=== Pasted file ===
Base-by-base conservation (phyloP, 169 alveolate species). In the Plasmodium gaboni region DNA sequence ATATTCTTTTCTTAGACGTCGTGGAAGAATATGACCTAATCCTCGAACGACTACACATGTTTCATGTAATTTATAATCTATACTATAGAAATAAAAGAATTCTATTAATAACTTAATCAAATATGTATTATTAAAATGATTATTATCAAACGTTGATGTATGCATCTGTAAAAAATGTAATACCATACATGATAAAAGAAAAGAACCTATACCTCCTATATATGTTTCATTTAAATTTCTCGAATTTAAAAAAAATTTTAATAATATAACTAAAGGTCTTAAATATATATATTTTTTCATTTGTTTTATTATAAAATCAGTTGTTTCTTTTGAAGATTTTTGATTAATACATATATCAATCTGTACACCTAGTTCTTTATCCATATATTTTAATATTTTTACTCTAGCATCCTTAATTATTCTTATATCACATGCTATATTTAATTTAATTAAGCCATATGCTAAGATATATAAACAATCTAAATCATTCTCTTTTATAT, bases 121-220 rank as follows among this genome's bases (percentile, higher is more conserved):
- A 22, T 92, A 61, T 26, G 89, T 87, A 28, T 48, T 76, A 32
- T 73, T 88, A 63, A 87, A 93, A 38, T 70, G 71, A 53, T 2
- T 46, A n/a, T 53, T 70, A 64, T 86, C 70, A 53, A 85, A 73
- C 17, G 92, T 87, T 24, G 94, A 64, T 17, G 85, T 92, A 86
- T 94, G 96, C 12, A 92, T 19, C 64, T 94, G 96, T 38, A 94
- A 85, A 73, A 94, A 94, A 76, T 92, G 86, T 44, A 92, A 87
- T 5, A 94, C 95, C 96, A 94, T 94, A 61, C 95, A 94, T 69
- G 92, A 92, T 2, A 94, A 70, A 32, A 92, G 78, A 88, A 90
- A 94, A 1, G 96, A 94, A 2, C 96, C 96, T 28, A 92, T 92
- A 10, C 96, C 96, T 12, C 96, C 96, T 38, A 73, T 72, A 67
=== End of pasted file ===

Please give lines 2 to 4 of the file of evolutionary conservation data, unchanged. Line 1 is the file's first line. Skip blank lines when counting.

- A 22, T 92, A 61, T 26, G 89, T 87, A 28, T 48, T 76, A 32
- T 73, T 88, A 63, A 87, A 93, A 38, T 70, G 71, A 53, T 2
- T 46, A n/a, T 53, T 70, A 64, T 86, C 70, A 53, A 85, A 73